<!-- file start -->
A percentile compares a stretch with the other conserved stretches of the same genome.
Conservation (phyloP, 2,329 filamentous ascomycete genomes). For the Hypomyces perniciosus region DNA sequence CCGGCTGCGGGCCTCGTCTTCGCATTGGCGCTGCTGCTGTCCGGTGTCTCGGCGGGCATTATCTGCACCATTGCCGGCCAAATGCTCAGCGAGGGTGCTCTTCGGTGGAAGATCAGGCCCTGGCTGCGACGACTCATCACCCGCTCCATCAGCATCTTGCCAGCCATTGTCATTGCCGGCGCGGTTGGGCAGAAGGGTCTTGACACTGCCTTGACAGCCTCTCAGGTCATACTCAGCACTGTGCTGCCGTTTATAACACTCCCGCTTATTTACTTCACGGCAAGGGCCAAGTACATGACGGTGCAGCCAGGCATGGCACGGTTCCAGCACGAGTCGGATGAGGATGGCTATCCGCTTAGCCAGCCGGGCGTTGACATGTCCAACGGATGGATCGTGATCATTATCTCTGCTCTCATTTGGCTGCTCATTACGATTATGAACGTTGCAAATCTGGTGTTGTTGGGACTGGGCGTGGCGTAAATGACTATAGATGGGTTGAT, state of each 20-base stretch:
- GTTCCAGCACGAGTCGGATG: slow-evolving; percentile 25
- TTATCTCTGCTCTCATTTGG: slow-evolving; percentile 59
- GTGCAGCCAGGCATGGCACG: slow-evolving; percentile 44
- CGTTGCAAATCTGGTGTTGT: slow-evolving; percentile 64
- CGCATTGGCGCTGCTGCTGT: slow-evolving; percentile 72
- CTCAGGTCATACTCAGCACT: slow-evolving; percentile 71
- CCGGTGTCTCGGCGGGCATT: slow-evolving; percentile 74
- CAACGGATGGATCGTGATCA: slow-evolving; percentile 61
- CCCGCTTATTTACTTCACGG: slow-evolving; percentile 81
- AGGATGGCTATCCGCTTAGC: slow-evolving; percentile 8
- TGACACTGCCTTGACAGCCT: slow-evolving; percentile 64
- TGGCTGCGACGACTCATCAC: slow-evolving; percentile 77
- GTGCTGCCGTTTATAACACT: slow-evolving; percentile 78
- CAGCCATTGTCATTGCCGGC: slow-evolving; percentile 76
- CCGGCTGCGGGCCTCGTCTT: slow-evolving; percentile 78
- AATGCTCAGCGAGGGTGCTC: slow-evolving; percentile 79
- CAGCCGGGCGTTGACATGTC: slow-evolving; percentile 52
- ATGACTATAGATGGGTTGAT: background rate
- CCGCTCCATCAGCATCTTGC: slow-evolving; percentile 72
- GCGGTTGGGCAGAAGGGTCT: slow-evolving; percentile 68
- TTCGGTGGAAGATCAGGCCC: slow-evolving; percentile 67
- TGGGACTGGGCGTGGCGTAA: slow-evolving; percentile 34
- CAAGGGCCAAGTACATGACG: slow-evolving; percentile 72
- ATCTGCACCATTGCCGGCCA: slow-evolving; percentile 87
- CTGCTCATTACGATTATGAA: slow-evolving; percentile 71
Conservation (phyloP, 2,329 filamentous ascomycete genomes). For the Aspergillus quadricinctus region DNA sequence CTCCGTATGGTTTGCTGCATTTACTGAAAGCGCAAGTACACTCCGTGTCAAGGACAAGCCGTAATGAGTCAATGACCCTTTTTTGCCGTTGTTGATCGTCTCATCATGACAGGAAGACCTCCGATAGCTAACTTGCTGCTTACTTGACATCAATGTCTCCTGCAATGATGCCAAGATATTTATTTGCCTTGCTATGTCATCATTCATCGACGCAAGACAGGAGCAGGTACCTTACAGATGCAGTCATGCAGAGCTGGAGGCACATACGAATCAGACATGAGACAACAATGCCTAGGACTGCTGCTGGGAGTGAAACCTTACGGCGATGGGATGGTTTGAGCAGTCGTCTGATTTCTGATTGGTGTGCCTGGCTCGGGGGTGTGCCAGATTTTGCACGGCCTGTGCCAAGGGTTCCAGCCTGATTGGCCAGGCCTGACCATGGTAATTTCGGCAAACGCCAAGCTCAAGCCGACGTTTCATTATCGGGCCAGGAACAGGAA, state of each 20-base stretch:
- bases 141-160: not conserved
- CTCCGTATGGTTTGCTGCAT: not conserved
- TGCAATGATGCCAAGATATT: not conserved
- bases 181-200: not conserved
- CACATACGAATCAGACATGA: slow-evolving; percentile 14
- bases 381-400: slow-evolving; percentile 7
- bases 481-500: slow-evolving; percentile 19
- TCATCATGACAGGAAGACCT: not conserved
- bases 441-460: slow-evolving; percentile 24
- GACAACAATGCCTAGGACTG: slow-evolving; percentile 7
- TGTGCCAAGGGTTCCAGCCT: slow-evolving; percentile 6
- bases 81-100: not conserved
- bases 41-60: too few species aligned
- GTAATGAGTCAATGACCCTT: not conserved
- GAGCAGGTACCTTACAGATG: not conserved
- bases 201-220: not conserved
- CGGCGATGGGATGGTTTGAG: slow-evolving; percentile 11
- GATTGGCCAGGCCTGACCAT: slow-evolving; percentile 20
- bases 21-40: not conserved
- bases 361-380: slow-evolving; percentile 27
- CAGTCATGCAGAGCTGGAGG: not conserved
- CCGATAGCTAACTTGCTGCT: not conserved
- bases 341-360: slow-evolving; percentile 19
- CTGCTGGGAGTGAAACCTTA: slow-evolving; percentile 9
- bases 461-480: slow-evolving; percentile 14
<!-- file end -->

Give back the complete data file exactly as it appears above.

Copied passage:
A percentile compares a stretch with the other conserved stretches of the same genome.
Conservation (phyloP, 2,329 filamentous ascomycete genomes). For the Hypomyces perniciosus region DNA sequence CCGGCTGCGGGCCTCGTCTTCGCATTGGCGCTGCTGCTGTCCGGTGTCTCGGCGGGCATTATCTGCACCATTGCCGGCCAAATGCTCAGCGAGGGTGCTCTTCGGTGGAAGATCAGGCCCTGGCTGCGACGACTCATCACCCGCTCCATCAGCATCTTGCCAGCCATTGTCATTGCCGGCGCGGTTGGGCAGAAGGGTCTTGACACTGCCTTGACAGCCTCTCAGGTCATACTCAGCACTGTGCTGCCGTTTATAACACTCCCGCTTATTTACTTCACGGCAAGGGCCAAGTACATGACGGTGCAGCCAGGCATGGCACGGTTCCAGCACGAGTCGGATGAGGATGGCTATCCGCTTAGCCAGCCGGGCGTTGACATGTCCAACGGATGGATCGTGATCATTATCTCTGCTCTCATTTGGCTGCTCATTACGATTATGAACGTTGCAAATCTGGTGTTGTTGGGACTGGGCGTGGCGTAAATGACTATAGATGGGTTGAT, state of each 20-base stretch:
- GTTCCAGCACGAGTCGGATG: slow-evolving; percentile 25
- TTATCTCTGCTCTCATTTGG: slow-evolving; percentile 59
- GTGCAGCCAGGCATGGCACG: slow-evolving; percentile 44
- CGTTGCAAATCTGGTGTTGT: slow-evolving; percentile 64
- CGCATTGGCGCTGCTGCTGT: slow-evolving; percentile 72
- CTCAGGTCATACTCAGCACT: slow-evolving; percentile 71
- CCGGTGTCTCGGCGGGCATT: slow-evolving; percentile 74
- CAACGGATGGATCGTGATCA: slow-evolving; percentile 61
- CCCGCTTATTTACTTCACGG: slow-evolving; percentile 81
- AGGATGGCTATCCGCTTAGC: slow-evolving; percentile 8
- TGACACTGCCTTGACAGCCT: slow-evolving; percentile 64
- TGGCTGCGACGACTCATCAC: slow-evolving; percentile 77
- GTGCTGCCGTTTATAACACT: slow-evolving; percentile 78
- CAGCCATTGTCATTGCCGGC: slow-evolving; percentile 76
- CCGGCTGCGGGCCTCGTCTT: slow-evolving; percentile 78
- AATGCTCAGCGAGGGTGCTC: slow-evolving; percentile 79
- CAGCCGGGCGTTGACATGTC: slow-evolving; percentile 52
- ATGACTATAGATGGGTTGAT: background rate
- CCGCTCCATCAGCATCTTGC: slow-evolving; percentile 72
- GCGGTTGGGCAGAAGGGTCT: slow-evolving; percentile 68
- TTCGGTGGAAGATCAGGCCC: slow-evolving; percentile 67
- TGGGACTGGGCGTGGCGTAA: slow-evolving; percentile 34
- CAAGGGCCAAGTACATGACG: slow-evolving; percentile 72
- ATCTGCACCATTGCCGGCCA: slow-evolving; percentile 87
- CTGCTCATTACGATTATGAA: slow-evolving; percentile 71
Conservation (phyloP, 2,329 filamentous ascomycete genomes). For the Aspergillus quadricinctus region DNA sequence CTCCGTATGGTTTGCTGCATTTACTGAAAGCGCAAGTACACTCCGTGTCAAGGACAAGCCGTAATGAGTCAATGACCCTTTTTTGCCGTTGTTGATCGTCTCATCATGACAGGAAGACCTCCGATAGCTAACTTGCTGCTTACTTGACATCAATGTCTCCTGCAATGATGCCAAGATATTTATTTGCCTTGCTATGTCATCATTCATCGACGCAAGACAGGAGCAGGTACCTTACAGATGCAGTCATGCAGAGCTGGAGGCACATACGAATCAGACATGAGACAACAATGCCTAGGACTGCTGCTGGGAGTGAAACCTTACGGCGATGGGATGGTTTGAGCAGTCGTCTGATTTCTGATTGGTGTGCCTGGCTCGGGGGTGTGCCAGATTTTGCACGGCCTGTGCCAAGGGTTCCAGCCTGATTGGCCAGGCCTGACCATGGTAATTTCGGCAAACGCCAAGCTCAAGCCGACGTTTCATTATCGGGCCAGGAACAGGAA, state of each 20-base stretch:
- bases 141-160: not conserved
- CTCCGTATGGTTTGCTGCAT: not conserved
- TGCAATGATGCCAAGATATT: not conserved
- bases 181-200: not conserved
- CACATACGAATCAGACATGA: slow-evolving; percentile 14
- bases 381-400: slow-evolving; percentile 7
- bases 481-500: slow-evolving; percentile 19
- TCATCATGACAGGAAGACCT: not conserved
- bases 441-460: slow-evolving; percentile 24
- GACAACAATGCCTAGGACTG: slow-evolving; percentile 7
- TGTGCCAAGGGTTCCAGCCT: slow-evolving; percentile 6
- bases 81-100: not conserved
- bases 41-60: too few species aligned
- GTAATGAGTCAATGACCCTT: not conserved
- GAGCAGGTACCTTACAGATG: not conserved
- bases 201-220: not conserved
- CGGCGATGGGATGGTTTGAG: slow-evolving; percentile 11
- GATTGGCCAGGCCTGACCAT: slow-evolving; percentile 20
- bases 21-40: not conserved
- bases 361-380: slow-evolving; percentile 27
- CAGTCATGCAGAGCTGGAGG: not conserved
- CCGATAGCTAACTTGCTGCT: not conserved
- bases 341-360: slow-evolving; percentile 19
- CTGCTGGGAGTGAAACCTTA: slow-evolving; percentile 9
- bases 461-480: slow-evolving; percentile 14